Winchester’s New WWII Victory Series Ammunition Begins Shipping

    Winchester's New Victory Series Ammunition (Winchester)

    Back in January at SHOT show 2018 Adam had the chance to put some of Winchester’s new commemorative .30-06 ammunition down range through a World War Two vintage M1 Garand. On the 3rd July, Winchester announced that their new Victory Series ammunition had begun shipping.

    Winchester’s website explains the idea behind the new Victory Series:

    “Winchester pays honor to the 75th anniversary of World War II with its Victory Series ammunition, specially packaged in collector’s cartons and wood boxes. All ammunition as part of the series will also include special head stamps and period correct load specifications.”
     https://www.instagram.com/p/BkyQGpCAR9m/?taken-by=winchesterammunition
    Initially, for 2018, Winchester will be shipping two calibres, .30 Caliber Ball M2 (.30-06) and .45 Caliber Ball M1911. This will be followed next year by two more types of common wartime US ammunition: .30 Caliber, Carbine Ball, M1 and 12 Gauge M19 Brass.
    WWII Victory Series

    Adam’s photograph of Winchester’s display at the SHOT Show 2018 media range day

    The new Victory Series is loaded to period specifications, the .30-06 round has a 150 grain bullet and a velocity of around 2,740 feet per second – which was M2 Ball’s minimum specified velocity. The .45 ACP round is rated as firing a 230 grain bullet at 855 feet per second. The rounds will also have period correct head stamps such as “Winchester 30-05 SPRG”.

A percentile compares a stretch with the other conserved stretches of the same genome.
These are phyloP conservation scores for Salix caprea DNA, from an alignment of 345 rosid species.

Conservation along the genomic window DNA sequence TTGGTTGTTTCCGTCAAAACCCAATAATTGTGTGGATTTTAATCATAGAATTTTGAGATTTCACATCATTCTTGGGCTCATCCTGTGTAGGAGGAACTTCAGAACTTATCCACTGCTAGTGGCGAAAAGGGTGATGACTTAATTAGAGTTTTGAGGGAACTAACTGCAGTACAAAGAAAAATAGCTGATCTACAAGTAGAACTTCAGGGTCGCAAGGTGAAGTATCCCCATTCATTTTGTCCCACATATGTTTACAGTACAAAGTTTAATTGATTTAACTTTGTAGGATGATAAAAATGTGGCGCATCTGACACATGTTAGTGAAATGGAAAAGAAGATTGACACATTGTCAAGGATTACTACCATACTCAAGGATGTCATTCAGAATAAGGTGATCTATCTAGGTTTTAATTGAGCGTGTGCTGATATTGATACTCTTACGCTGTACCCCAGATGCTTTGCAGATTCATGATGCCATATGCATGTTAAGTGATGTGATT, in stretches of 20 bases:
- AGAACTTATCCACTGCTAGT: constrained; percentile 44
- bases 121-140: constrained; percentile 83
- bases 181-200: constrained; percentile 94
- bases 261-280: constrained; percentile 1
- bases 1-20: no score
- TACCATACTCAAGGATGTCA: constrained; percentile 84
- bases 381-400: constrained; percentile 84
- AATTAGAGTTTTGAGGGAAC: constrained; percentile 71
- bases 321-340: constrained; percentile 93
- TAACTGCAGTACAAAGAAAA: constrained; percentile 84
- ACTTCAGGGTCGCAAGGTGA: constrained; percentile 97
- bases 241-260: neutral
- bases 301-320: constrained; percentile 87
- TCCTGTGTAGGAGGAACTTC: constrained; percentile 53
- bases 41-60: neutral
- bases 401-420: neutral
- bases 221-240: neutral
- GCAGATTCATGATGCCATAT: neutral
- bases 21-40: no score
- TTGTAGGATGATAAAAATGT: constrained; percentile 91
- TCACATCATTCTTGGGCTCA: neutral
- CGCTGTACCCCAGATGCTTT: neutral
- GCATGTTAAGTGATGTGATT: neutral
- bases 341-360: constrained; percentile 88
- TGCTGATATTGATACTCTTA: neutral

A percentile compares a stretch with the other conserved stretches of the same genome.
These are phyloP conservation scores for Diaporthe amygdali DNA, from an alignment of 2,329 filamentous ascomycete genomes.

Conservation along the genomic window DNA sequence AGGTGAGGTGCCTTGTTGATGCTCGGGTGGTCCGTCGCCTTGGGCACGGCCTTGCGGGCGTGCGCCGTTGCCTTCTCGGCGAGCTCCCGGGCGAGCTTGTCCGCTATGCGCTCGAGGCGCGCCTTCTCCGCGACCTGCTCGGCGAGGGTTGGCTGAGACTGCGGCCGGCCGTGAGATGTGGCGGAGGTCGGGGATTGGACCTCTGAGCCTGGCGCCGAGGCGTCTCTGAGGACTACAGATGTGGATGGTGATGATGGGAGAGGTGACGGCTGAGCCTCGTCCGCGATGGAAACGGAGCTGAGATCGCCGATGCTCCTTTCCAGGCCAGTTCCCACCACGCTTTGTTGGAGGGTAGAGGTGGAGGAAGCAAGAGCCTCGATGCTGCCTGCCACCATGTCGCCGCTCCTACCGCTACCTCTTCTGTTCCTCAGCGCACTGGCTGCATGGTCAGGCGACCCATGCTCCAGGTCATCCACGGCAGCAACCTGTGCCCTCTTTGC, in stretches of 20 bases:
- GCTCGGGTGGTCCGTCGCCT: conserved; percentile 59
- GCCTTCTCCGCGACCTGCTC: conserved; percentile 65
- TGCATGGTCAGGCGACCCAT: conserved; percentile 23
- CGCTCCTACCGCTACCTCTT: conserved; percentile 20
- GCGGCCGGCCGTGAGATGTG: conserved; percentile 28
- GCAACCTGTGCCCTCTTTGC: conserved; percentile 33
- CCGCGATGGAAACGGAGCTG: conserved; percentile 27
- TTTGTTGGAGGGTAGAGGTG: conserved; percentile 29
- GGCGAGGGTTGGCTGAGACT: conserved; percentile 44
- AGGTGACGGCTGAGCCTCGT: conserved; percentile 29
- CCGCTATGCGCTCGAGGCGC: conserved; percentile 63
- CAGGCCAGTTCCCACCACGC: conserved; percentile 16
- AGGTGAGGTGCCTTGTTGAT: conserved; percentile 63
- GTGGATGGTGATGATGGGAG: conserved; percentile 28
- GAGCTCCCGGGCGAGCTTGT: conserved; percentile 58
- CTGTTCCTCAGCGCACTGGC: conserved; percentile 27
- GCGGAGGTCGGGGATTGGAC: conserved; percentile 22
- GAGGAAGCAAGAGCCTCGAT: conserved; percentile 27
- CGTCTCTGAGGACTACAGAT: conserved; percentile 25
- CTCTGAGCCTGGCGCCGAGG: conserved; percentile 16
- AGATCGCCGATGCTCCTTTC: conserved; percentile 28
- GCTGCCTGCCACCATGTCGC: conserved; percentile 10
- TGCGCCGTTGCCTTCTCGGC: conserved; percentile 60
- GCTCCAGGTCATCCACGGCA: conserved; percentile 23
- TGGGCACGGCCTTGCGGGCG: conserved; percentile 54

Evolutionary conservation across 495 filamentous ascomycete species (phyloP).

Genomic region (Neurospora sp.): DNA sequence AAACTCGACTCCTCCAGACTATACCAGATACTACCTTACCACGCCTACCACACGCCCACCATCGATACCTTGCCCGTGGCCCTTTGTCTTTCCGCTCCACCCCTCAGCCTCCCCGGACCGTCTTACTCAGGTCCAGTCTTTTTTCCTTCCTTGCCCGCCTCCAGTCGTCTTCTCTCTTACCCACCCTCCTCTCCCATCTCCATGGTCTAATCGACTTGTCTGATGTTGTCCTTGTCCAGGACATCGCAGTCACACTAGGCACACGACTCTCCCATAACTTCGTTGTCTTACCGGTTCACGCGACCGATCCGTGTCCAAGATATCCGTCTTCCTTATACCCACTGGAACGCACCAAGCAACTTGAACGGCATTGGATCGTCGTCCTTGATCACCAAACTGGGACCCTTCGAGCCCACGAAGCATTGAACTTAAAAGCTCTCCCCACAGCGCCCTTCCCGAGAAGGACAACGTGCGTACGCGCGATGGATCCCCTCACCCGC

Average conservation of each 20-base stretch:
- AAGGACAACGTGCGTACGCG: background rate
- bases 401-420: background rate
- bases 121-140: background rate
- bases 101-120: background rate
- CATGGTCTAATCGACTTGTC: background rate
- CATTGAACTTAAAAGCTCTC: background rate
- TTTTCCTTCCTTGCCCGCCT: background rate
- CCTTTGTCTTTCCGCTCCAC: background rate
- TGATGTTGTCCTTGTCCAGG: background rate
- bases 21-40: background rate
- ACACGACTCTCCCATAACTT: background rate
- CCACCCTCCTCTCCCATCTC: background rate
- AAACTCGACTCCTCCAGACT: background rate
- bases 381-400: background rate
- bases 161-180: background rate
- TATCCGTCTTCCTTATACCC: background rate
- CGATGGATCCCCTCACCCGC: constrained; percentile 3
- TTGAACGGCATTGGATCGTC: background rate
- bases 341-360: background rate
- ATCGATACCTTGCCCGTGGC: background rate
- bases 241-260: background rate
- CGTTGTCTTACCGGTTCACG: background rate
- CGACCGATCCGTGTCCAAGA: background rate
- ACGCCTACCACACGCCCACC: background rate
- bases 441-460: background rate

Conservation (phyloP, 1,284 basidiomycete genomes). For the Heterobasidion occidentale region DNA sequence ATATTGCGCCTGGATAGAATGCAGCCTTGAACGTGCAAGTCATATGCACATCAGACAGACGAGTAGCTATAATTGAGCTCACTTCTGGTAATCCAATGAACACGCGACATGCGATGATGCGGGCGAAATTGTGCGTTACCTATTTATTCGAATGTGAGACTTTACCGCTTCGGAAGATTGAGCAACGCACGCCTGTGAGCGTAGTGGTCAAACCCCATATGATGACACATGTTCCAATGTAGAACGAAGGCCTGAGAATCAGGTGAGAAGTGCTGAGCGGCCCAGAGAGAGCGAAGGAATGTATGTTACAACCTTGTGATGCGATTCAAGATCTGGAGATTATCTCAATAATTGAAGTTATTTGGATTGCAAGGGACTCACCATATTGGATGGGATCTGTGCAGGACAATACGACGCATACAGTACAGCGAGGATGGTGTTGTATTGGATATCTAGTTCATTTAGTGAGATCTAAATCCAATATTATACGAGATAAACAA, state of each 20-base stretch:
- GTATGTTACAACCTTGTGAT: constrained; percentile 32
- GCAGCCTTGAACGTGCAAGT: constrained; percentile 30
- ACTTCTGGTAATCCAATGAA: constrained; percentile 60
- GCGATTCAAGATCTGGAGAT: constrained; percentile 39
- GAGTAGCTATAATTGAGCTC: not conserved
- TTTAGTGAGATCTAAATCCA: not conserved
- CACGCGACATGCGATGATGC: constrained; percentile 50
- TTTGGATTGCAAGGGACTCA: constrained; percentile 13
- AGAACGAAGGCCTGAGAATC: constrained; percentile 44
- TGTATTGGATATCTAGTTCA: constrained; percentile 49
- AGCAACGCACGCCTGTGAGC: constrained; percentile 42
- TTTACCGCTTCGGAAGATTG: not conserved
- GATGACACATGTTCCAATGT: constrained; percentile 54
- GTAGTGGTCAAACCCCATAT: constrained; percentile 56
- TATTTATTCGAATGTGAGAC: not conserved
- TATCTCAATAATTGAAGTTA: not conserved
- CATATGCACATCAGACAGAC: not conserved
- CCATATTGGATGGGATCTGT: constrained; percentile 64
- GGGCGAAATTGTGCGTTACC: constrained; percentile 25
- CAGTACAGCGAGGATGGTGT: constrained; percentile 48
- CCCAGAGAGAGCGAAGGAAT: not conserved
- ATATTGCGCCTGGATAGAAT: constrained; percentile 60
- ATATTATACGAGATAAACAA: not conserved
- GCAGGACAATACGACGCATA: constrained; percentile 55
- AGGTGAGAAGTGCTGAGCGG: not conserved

The ammunition comes in what Winchester describe as ‘collectable packaging’ which features a wooden outer box with a stylised Winchester logo and scenes alongside facts specific to the ammunition and the weapons it was used in such as: “15 billion rounds of ammunition were manufactured by Winchester and delivered to American troops during the war.” and “Over the course of the war Winchester built more than half a milliom M1 Garand rifles and accompanying ammunition for the US Military.” The ammunition itself is packaged in cardboard packets which copy the original wartime packaging’s style.
    Matthew Moss

    Matthew Moss – Assistant Editor.

    Matt is a British historian specialising in small arms development and military history. He has written for a variety of publications in both the US and UK he also runs www.historicalfirearms.info, a blog that explores the history, development and use of firearms. Matt is also co-founder of www.armourersbench.com, a new video series on historically significant small arms.

    Reach Matt at: [email protected]


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